This movie is about three loosely interconnected stories set in the middle of the noise and grime of Mumbai during the Ganesh festival. In the overcrowded urban landscape that forms the backdrop of this film, the right and wrong are blurred, giving way to the more basic need to survive and succeed.
This movie is about three loosely interconnected stories set in the middle of the noise and grime of Mumbai during the Ganesh festival. In the overcrowded urban landscape that forms the backdrop of this film, the right and wrong are blurred, giving way to the more basic need to survive and succeed. less
“The film incorporates a fine screenplay along with some great performances. A complete paisa-vasool.”
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Director duo Raj-Krishna initiated their Bollywood outing with a thoroughly amusing yet unmemorable 99 (Kunal Khemu, Cyrus Broacha). Traces of them being great storytellers werent missed in the terror-comedy.
They somehow have a fixation with bombs and petty thiefs, with maniacal chaos, and conspiracies. And at such scale, it initially comes across as seemingly impossible but trust them to take you through on an impossibly thrilling roller-coaster ride, backed by heart-thumping tunes, and some of the greatest performances we can recollect in recent times.
Shor in the City is a classic instance of one of the finest screenplays written and a phenomenal editing (Ashmith Kunder), all this shot crisply, the attention of the camera zooming at such devouring instances, you are captivated in that dark-cell, too overwhelmed to react, because this film, dear spectators is made to kick you off-guard.
The film is cleverly broken into 3 sets of people not quite belonging to a contrasting societal stature, but with ambitions, and aspirations towering the moon. Sendhil Ramamurthys Abhay is a foreign-returned guy, aiming to carve out a profitable small business in the city, and is facing chaos in the form of getting the logistics at place, and setting in motion the wheels of his vision. Petty crooks disguised as aides, are a plenty a cleverly written trio, who later on reveal their murkier side by demanding hefty protection money. Approaching the nearby cop will be willingly inviting disappointment.
Another cluster of three Tusshars Tillak, Pitobashs Tripathys Mandook, and Nikhil Dwiwedis Ramesh are an epitome of the hopeless lot, struggling and stumbling everyday challenge, from being voluntarily employed with eccentric activities like Tillaks book-piracy (They kidnap Robin Sharma for his yet unreleased manuscript. Brilliant, this) to trying to sell their way into a supposed realm of gold by accidently coming across a bagful of arms, ammunitions. Chaos is metaphoric in the madness of their daily business, and the sadness and thanklessness and the eccentric pleasure in doing the insane. At one instance, one dynamic player (Mandook) just decides to blow up a bomb, because he hasnt seen things exploding live, and yes, they go ahead.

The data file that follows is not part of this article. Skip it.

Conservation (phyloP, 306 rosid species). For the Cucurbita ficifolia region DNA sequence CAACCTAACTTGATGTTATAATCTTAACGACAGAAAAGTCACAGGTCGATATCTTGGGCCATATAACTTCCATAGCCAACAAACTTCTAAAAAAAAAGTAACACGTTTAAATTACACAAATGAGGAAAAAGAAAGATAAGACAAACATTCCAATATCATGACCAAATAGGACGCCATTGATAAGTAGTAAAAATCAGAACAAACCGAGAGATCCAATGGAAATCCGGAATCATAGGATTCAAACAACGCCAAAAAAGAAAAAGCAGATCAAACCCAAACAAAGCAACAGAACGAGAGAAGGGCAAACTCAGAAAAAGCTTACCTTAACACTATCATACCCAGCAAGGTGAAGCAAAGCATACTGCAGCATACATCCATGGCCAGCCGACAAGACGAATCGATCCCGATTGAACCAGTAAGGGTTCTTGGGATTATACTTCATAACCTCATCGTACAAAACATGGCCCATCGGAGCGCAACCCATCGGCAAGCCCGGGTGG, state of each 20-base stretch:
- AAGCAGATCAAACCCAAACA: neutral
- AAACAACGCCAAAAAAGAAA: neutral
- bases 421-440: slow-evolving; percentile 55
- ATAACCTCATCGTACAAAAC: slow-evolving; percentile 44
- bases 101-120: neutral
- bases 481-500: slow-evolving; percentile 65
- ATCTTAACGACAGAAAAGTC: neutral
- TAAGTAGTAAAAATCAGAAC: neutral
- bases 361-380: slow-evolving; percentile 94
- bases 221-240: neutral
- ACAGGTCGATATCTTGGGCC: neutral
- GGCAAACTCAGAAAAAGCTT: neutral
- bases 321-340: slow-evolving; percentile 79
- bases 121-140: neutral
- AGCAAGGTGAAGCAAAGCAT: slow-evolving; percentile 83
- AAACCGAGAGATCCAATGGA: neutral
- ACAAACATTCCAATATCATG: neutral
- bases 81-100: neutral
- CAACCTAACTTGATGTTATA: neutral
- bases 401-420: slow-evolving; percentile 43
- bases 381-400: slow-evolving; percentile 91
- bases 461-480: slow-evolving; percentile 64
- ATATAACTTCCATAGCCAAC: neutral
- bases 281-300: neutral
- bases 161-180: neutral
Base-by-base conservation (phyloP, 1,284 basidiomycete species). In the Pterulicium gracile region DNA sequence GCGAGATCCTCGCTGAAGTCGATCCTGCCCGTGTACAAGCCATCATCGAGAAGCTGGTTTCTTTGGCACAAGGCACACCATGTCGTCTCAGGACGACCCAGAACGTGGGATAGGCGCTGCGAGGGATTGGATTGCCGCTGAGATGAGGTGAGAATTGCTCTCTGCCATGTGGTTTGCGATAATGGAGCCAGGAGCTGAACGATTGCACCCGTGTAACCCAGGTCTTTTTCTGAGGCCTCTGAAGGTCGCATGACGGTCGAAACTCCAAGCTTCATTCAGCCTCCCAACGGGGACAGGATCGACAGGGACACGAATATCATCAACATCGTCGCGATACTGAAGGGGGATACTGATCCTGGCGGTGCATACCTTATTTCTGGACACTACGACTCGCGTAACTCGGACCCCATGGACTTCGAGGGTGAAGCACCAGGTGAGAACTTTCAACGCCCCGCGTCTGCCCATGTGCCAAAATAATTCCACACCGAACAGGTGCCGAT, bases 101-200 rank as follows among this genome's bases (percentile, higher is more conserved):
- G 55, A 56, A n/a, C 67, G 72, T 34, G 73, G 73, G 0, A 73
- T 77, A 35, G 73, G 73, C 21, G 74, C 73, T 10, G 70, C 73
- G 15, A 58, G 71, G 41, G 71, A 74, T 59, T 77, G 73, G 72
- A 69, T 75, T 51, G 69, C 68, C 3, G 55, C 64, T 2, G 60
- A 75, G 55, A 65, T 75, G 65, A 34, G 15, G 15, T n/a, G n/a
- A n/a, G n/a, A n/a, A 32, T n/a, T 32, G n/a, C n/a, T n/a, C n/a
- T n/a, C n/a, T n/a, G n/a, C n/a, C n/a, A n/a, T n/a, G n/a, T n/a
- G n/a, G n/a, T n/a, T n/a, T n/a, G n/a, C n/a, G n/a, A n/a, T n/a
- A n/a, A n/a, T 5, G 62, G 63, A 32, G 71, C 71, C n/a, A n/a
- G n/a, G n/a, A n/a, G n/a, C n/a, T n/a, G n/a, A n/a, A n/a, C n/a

The third story Sundeep Kishans Savan the strongest of the lot is of an up and coming teen with an irrefutable passion to be in the cricket team, battling demons on the both ends of the pitch the shadowy way for an entry in the T20 team, to his girlfriend whos helplessly caught in a situation of getting married elsewhere.
Shor in the City scores heavily in its unmistakably strong characterization each of them so poignant, you go overboard with at least one emotion that they evoke. So if there is a sense of deep sympathy for Abhay whos compelled to reach the other side of law to set the matters straight, there is gnashing of teeth at those shady little goons. Abhays transition is effortless from being an innocent and ambitious biz person to getting his hands dirty the HEROES actor adds a lot of depth to his person that is conveyed by his bustling anger.
Ditto for Tusshars Tillak whose life is partly revolutionized as he flips through The Alchemist and seeks a life of spirituality and solace, but not before morally aiding his cronies in a climatic bank heist. Sundeeps provocation is well-justified and his character completion is near-perfect. For him, its the sheer helplessness, and frustration that we emote.
Picking up an unusually strong element of chaos the screenwriters exploit the theme to full potential by demonstrating it in varied, interesting hues. Also added in a beautifully plausible fashion is the comedic feature that is more situational than deliberate. But above all, Pitobash Tripathys city cheapster, wannabe cool act deserves all the shining glory. He is so terrifically convincing, you beg for more of his screen-presence. Watch out for a scene in the lavatory of a shady bar, wherein he is torturing an unsuspecting person for a previous rivalry.
The makers show immense intelligence as one of the stories of Abhay is chronicled through the 7 day Ganesh festival, with completion metaphorically reaching at the time of visarjan. Classic. As the film comes to a pulsating termination, you are beguiled, and maddened, muted and awed by the unraveling chaos, as Tusshar Kanti Rays camera invades into the unseen or say the, overlooked sights of the city, and how exceptionally well are the three stories knitted into one frenzied lot. Dialogues bear a charming authenticity; they are more like conversations of real people clandestinely tapped.
Thus, rest assured that Raj-Krishnas Shor in the City robotically registers itself in Indian cinemas history. Many thanks; you guys have elevated our filmy standards to mounting heights. And Ekta Kapoor, you are a woman of paradox, you make us cry on the idiot box, whereas those cries are converted into spells of disbelief as you financially aid in charting out historic, cinematic delicacies. There, take a bow.
And all you, you dont have one plausible reason to safely skip this one. Thatd be tragedic to say the least.